Peters was among thousands of other Civic Hybrid owners had complained following a 2010 software upgrade to their cars by Honda that many said dramatically lowered their mileage. When Honda and the owners reached a class-action settlement that gives owners between $100 and $200, Peters opted out and brought her case to small-claims court, suggesting a new course of attack for people who believe they've been wronged by large corporations.
Peters move encouraged some 1,700 other owners to try the same route, and her win in February emboldened critics of the class-action settlement. But Honda appealed the ruling, and argued in state court that Peters' driving style, not Honda's software, was at fault. Peters presented evidence that after the software upgrade, her car never achieved more than 30 mpg, compared with the 50 mpg that Honda rated the car as capable of getting. A revamp of federal fuel economy rules later lowered the Civic Hybrid's official rating to 42 mpg.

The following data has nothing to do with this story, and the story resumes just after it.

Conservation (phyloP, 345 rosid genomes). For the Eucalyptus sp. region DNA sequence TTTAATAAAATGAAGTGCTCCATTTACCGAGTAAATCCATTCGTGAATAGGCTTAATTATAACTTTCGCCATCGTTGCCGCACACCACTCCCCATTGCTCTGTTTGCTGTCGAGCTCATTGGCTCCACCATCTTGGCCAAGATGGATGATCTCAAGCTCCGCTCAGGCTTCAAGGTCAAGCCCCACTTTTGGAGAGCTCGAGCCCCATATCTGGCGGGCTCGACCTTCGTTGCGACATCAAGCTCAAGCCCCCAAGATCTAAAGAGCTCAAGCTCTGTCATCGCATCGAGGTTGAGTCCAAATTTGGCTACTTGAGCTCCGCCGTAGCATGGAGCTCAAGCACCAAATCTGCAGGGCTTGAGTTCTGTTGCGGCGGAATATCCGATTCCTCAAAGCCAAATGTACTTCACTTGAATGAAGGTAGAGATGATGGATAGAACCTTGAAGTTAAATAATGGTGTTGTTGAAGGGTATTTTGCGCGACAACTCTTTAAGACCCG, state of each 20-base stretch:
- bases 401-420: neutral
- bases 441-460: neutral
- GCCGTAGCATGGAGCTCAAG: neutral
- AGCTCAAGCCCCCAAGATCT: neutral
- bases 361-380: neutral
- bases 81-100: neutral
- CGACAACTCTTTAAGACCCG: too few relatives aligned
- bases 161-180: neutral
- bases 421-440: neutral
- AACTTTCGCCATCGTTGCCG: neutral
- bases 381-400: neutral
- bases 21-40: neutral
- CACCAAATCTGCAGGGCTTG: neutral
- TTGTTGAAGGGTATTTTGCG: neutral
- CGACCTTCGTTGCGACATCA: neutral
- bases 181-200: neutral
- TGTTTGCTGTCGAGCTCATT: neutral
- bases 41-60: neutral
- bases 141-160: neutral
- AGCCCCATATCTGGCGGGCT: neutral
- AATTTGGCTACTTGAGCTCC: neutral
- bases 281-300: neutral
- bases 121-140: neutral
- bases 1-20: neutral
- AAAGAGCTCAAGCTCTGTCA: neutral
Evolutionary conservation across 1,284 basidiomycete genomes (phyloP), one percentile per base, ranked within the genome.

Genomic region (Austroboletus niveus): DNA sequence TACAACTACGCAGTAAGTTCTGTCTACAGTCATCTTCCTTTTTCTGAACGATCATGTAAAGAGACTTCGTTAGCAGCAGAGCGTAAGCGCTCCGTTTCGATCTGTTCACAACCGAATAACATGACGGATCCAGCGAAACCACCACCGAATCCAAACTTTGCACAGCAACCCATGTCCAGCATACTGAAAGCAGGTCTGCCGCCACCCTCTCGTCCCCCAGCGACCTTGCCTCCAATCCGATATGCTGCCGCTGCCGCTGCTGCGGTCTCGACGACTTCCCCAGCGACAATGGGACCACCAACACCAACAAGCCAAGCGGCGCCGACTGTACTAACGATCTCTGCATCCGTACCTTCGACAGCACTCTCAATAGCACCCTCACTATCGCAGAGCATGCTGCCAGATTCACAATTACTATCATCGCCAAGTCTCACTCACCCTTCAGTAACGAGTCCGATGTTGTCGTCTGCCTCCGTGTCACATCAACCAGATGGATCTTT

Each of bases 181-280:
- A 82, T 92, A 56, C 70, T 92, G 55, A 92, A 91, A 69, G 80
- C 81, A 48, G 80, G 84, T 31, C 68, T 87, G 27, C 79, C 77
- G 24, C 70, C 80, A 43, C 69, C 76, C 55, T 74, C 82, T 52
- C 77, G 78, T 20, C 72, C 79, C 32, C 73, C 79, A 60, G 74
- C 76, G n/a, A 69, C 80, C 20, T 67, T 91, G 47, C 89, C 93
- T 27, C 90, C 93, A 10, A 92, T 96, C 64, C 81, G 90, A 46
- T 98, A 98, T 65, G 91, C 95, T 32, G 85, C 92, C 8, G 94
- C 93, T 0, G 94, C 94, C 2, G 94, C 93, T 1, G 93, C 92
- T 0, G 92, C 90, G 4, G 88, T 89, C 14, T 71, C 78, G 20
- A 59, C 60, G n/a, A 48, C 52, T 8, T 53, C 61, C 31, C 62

The ruling by Superior Court Judge Dudley W. Gray found that Honda had complied with federal regulations governing how automakers advertise fuel economy. Honda said the company "does not relish the necessity to defend the truth in opposition to any of our customers," adding:
However, it is important to note that, since January of this year, seventeen similar small claims cases involving Civic Hybrid owners have been heard in courts across the country and Honda has now prevailed in sixteen, based on facts and the law.
For her part, Peters said Honda's win did not absolve it of the problems she experience:
"It's a sad day when regulations designed to protect consumers are used against them. I'm certain that the EPA and FTC never intended to shield Honda from liability for advertising claims that a court of law determined to be false."
In a final bit of grief, Peters' loss means she will have to pay Honda's court costs of $75.